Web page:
Public right of access to company records: what you need to know

What rights of access does a member of the public have to the securities register in terms of the Companies Act, 2008 (Companies Act)? The Supreme Court of Appeal (SCA) in its recent judgment in Nova Property Group Holdings v Cobbett (20815/2014) [2016] ZASCA 63 (12 May 2016) has provided welcome clarity on how far this access extends.

Section 8 of the Act states that a person who holds no beneficial interest has a right to inspect or copy the securities register of a profit company, or the members register of a non-profit company that has members, or the register of directors of a company, on paying a specified and limited fee.

The right requires the cooperation of the company itself. Section 26(5) gives a company 14 business days to comply with any request submitted in accordance with the Act. If a company to fails to accommodate a reasonable request for access, it is considered an offence. It is also an offence (s26(9)) to interfere with any attempt at the reasonable exercise of these rights.

Whether s26 of the Act confers an unqualified right of access to the securities register of a company has been a matter for debate. The Nova case, in which Mr Cobbett, an independent investigative journalist for Moneyweb, requested access to the security registers of Nova Property Group Holdings Limited, Frontier Asset Management & Investments Proprietary Limited, and Centro Property Group Proprietary Limited (Companies), has resolved the matter.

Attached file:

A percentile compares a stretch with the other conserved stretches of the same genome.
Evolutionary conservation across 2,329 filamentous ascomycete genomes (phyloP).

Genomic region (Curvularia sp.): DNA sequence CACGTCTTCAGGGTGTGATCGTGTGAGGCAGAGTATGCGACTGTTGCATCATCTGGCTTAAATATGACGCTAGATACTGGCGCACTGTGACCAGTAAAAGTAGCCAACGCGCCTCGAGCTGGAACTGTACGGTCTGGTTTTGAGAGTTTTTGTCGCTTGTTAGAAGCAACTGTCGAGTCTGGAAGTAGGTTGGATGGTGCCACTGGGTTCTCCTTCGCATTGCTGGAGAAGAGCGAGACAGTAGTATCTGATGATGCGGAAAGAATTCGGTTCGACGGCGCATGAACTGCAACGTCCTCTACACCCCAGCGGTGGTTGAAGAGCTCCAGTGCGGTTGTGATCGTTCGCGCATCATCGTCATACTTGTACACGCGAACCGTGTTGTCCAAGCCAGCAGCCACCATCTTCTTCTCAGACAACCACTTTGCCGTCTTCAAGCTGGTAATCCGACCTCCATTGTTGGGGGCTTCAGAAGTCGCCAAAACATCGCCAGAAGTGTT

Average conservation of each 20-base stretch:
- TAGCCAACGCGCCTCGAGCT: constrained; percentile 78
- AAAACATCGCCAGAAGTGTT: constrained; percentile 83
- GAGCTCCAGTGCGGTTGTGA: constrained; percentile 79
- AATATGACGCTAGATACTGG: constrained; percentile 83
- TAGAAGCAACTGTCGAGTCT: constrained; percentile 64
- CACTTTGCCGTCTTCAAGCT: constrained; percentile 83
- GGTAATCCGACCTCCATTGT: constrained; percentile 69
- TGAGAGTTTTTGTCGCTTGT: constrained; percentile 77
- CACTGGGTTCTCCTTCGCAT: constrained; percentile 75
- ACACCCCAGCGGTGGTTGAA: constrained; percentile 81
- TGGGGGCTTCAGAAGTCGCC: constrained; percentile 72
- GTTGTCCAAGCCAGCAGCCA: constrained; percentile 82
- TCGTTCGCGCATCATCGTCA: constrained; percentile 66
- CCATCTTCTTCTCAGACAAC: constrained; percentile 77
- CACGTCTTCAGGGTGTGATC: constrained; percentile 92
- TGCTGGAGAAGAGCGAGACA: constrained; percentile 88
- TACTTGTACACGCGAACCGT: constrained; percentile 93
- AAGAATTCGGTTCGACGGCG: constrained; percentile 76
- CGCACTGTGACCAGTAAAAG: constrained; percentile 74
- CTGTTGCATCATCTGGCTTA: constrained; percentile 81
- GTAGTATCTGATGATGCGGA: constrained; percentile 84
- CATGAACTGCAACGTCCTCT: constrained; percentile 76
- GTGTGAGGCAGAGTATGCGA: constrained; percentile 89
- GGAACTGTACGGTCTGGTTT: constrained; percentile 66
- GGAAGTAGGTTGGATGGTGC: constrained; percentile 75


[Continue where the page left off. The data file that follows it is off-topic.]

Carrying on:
These companies resisted an application by Cobbett, a journalist, and Moneyweb to compel them to provide access to their securities registers, on the basis that such access may be refused on the grounds set out in the Promotion of Access to Information Act, 2000 (PAIA) and on the grounds of the “motive” of Moneyweb. The companies stated that they believed that Moneyweb was acting in the interests of furthering a “sinister agenda” and wished to undermine the companies’ integrity.

The court’s judgment was in favour of Moneyweb and Mr Cobbett. It held that section 26 makes it clear that the right of access conferred by section 26(2) is in addition to the rights conferred by PAIA and does not need to be exercised in accordance with PAIA. In addition to this, there is no requirement in section 26(2) that the request for access must be reasonable. The only mention of “reasonableness” is in section 26(9), which makes it an offence for a company to “fail to accommodate any reasonable request for access, or to unreasonably refuse access”.

It was concluded that section 26(2) clearly grants members of the public and the media the right to obtain access to a company’s securities register. Accordingly, the motive with which a person seeks such access is irrelevant. The court went on to state that this unqualified right is “essential for effective journalism and informed citizenry”.

In the light of four past conflicting judgments on the proper interpretation of section 26(2), this is a landmark decision in the public’s access to company information.

 

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